Detection of immunoglobulin gene rearrangement of B cell non-Hodgkin's lymphomas and leukemias in fresh, unfixed and formalin-fixed, paraffin-embedded tissue by polymerase chain reaction.

TitleDetection of immunoglobulin gene rearrangement of B cell non-Hodgkin's lymphomas and leukemias in fresh, unfixed and formalin-fixed, paraffin-embedded tissue by polymerase chain reaction.
Publication TypeJournal Article
Year of Publication1993
AuthorsInghirami G, Szabolcs MJ, Yee HT, Corradini P, Cesarman E, Knowles DM
JournalLab Invest
Date Published1993 Jun
KeywordsBase Sequence, Cloning, Molecular, DNA, Neoplasm, Formaldehyde, Gene Rearrangement, B-Lymphocyte, Heavy Chain, Genes, Immunoglobulin, Humans, Immunoglobulin Variable Region, Leukemia, B-Cell, Lymphoma, B-Cell, Molecular Sequence Data, Paraffin Embedding, Polymerase Chain Reaction, Sensitivity and Specificity, Tissue Fixation

BACKGROUND: The majority of B cell nonHodgkin's lymphomas (NHLs) are composed of a genotypically identical cell population characterized by a unique immunoglobulin (Ig) VDJ gene rearrangement which is customarily documented by Southern blot hybridization analysis of fresh tissue. Sometimes, however, this approach cannot be used because of an insufficient quantity of tissue or the unavailability of fresh tissue. Therefore, alternative strategies should be designed in order to overcome these limitations.

EXPERIMENTAL DESIGN: One possible alternative is the identification of Ig VDJ products of normal and neoplastic B cells by polymerase chain reaction (PCR) using mixed oligonucleotide primers recognizing the framework III region or Ig variable heavy chain leader sequences and universal Ig heavy chain joining region (JH) oligonucleotide primers. To determine whether the respective DNA samples are suitable for PCR amplification, control and unrelated genes should also be investigated (exon 5 of the p53 gene). In this study, genomic DNA was extracted from a well characterized panel of 139 human B cell lymphoid leukemias and NHLs derived from fresh (84) and/or paraffin-embedded (55) tissue, 19 normal peripheral lymphoid tissues, 9 Epstein-Barr virus infected lymphoblastoid cell lines and, as negative controls, 11 T cell LLs. Clonal Ig gene rearrangement products were assessed for the presence of a distinct PCR fragment after framework III-JH PCR amplification and electrophoretic separation and by DNA sequencing of the cloned PCR-Ig fragments.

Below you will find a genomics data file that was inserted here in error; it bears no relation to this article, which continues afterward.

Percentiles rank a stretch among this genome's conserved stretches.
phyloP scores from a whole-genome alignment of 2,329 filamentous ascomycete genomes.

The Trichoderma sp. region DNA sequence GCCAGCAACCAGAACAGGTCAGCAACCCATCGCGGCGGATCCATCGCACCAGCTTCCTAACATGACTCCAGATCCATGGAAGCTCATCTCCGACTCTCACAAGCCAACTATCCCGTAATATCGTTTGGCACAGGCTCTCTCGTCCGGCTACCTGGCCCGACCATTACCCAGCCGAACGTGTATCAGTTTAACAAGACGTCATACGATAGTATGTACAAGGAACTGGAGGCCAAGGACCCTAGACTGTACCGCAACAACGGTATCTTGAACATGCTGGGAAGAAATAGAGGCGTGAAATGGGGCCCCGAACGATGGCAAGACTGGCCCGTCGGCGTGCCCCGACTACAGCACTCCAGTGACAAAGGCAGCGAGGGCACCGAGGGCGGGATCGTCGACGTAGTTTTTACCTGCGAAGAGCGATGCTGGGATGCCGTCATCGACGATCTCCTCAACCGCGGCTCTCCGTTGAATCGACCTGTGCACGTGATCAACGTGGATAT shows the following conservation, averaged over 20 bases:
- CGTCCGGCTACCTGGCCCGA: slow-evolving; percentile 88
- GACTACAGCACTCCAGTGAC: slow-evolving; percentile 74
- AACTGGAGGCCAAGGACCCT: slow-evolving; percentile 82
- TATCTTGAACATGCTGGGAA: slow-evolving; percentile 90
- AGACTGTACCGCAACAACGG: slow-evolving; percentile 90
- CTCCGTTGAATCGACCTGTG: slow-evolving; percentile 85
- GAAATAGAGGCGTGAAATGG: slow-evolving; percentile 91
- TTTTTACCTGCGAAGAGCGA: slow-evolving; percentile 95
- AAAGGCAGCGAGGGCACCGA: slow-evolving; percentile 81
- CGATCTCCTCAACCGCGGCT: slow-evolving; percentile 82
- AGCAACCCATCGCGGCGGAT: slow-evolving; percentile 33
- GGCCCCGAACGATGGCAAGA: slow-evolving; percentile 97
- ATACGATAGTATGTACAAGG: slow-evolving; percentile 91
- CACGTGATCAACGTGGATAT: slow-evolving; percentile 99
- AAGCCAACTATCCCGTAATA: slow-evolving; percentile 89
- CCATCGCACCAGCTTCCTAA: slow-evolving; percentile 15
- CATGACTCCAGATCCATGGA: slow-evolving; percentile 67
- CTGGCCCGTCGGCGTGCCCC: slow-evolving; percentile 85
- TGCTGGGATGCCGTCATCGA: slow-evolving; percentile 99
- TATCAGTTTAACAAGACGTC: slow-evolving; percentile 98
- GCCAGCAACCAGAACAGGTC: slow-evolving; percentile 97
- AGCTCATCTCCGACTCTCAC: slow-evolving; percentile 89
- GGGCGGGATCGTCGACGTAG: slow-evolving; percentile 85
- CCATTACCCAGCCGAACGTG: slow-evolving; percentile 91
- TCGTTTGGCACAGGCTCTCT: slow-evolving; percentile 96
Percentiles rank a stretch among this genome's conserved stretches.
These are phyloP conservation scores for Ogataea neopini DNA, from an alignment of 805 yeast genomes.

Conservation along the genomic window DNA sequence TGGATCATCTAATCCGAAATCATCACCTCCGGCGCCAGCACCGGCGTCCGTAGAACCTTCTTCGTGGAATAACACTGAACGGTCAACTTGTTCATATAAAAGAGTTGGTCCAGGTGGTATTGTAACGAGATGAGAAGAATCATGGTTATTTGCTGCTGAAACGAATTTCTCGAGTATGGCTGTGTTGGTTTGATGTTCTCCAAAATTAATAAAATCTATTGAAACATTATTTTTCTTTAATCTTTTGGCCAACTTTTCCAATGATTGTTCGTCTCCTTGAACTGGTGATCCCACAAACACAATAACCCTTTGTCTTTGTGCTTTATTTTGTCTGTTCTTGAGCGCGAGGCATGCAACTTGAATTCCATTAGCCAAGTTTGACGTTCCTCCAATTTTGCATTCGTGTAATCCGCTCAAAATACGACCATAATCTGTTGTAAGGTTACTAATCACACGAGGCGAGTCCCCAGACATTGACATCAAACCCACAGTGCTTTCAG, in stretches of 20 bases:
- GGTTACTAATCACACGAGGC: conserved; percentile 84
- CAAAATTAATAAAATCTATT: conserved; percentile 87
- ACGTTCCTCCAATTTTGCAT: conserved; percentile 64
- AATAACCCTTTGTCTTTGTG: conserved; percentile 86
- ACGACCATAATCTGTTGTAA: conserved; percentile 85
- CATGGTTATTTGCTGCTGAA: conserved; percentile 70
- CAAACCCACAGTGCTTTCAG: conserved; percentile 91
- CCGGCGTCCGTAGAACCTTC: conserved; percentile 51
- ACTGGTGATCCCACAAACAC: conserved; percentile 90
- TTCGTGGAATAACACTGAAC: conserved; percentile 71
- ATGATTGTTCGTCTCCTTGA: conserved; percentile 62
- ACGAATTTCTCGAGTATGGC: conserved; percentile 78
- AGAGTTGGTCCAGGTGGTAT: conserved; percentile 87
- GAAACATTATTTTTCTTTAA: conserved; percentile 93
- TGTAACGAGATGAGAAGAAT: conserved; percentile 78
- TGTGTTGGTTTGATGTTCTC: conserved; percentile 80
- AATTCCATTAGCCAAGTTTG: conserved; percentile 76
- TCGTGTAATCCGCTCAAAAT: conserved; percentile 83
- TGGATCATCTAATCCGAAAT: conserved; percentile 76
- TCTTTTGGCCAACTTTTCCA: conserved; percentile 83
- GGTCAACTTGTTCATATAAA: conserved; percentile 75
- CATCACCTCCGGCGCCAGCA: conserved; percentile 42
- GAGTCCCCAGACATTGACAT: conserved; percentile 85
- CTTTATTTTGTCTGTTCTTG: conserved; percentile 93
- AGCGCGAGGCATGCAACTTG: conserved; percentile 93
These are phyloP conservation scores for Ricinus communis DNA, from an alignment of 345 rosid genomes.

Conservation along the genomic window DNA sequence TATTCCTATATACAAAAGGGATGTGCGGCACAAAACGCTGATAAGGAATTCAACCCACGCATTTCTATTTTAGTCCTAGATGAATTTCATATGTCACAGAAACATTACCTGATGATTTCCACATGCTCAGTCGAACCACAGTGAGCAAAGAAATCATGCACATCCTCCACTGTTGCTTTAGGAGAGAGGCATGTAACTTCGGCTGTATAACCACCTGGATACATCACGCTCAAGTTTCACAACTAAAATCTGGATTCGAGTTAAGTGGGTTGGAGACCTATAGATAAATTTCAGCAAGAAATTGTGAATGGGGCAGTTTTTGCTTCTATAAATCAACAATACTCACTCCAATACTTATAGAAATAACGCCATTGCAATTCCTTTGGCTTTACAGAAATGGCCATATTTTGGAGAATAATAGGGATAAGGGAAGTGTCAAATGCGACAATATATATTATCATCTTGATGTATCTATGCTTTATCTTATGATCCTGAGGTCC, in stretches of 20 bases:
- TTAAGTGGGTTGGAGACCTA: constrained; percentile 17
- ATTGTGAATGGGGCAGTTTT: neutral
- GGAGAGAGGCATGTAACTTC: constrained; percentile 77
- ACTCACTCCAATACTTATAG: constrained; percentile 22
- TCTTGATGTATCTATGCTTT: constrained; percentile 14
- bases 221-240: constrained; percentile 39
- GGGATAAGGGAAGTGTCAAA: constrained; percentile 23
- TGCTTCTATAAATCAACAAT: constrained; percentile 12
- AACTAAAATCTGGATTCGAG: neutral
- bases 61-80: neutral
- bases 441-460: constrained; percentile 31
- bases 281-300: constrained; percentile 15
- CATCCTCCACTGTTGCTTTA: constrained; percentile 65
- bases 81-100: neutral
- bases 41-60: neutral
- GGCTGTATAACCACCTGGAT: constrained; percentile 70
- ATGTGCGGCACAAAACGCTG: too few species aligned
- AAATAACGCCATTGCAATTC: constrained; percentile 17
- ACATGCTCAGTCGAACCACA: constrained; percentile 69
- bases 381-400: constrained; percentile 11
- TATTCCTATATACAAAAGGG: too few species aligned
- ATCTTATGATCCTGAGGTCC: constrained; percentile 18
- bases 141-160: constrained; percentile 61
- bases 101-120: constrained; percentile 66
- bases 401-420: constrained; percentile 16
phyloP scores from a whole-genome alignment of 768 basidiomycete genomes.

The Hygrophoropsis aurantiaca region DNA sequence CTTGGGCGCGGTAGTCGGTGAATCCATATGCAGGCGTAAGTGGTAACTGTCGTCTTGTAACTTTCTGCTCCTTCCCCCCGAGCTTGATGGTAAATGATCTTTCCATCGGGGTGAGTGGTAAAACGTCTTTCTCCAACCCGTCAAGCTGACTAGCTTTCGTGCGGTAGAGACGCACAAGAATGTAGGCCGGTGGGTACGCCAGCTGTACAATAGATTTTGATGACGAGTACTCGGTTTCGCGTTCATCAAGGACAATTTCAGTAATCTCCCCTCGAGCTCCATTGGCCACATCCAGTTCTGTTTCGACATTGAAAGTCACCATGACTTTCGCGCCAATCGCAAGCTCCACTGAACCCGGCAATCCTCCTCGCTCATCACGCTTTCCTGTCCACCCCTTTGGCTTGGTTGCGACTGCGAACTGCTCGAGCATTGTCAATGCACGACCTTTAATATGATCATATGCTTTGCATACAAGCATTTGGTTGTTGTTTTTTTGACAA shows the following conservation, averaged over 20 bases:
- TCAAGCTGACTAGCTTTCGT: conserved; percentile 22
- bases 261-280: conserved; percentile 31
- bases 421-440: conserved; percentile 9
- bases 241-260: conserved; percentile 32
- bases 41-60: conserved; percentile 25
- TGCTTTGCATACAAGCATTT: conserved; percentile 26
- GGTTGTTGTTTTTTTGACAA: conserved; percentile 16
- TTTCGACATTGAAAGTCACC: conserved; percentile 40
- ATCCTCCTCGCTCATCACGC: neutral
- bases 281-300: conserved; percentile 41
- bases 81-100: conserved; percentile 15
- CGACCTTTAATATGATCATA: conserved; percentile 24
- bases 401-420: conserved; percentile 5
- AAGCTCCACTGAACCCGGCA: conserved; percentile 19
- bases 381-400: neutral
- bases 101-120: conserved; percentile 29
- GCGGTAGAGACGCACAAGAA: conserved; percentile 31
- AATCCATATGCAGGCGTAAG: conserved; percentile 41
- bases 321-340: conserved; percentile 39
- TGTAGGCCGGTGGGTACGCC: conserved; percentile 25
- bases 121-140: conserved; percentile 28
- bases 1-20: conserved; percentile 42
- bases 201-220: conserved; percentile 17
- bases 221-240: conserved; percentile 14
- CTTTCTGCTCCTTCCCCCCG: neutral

RESULTS: Eighty-eight of the 139 (63%) B-NHLs consisting of 53/84 (63%) fresh, unfixed and 35/55 (64%) formalin-fixed, paraffin-embedded samples, exhibited distinct PCR bands. Using this approach we were able to identify a single clonal B cell population mixed with 1,000 nonB cells or 5 polyclonal B cells. There was no difference in the detection of monoclonality among different B-NHL categories. PCR fragments were not identified in any of 27 normal lymphoid tissues or 11 T-lymphoid leukemias. To detect a larger number of Ig gene rearrangement products, genomic DNA of 12 B-NHL/lymphoblastoid cell lines were investigated using VH-specific leader and JH oligonucleotides by PCR. A single PCR product was obtained in 9 of 12 (75%) cases and their clonality was documented by DNA sequencing of the cloned PCR fragments. The clonality of 11 of the 12 (92%) cases could be demonstrated using both PCR approaches.

CONCLUSIONS: Our results suggest that the monoclonality of human neoplastic B cells can be efficiently evaluated by PCR equally well from fresh, unfixed and formalin-fixed, paraffin-embedded tissues. This technique should prove to be a powerful tool in clinical diagnosis and research as well as in the retrospective analysis of archival pathologic specimens.

Alternate JournalLab Invest
PubMed ID8515660
Grant ListCA42836 / CA / NCI NIH HHS / United States
EY06337 / EY / NEI NIH HHS / United States
Related Faculty: 
Ethel Cesarman, M.D., Ph.D. Giorgio Inghirami, M.D.

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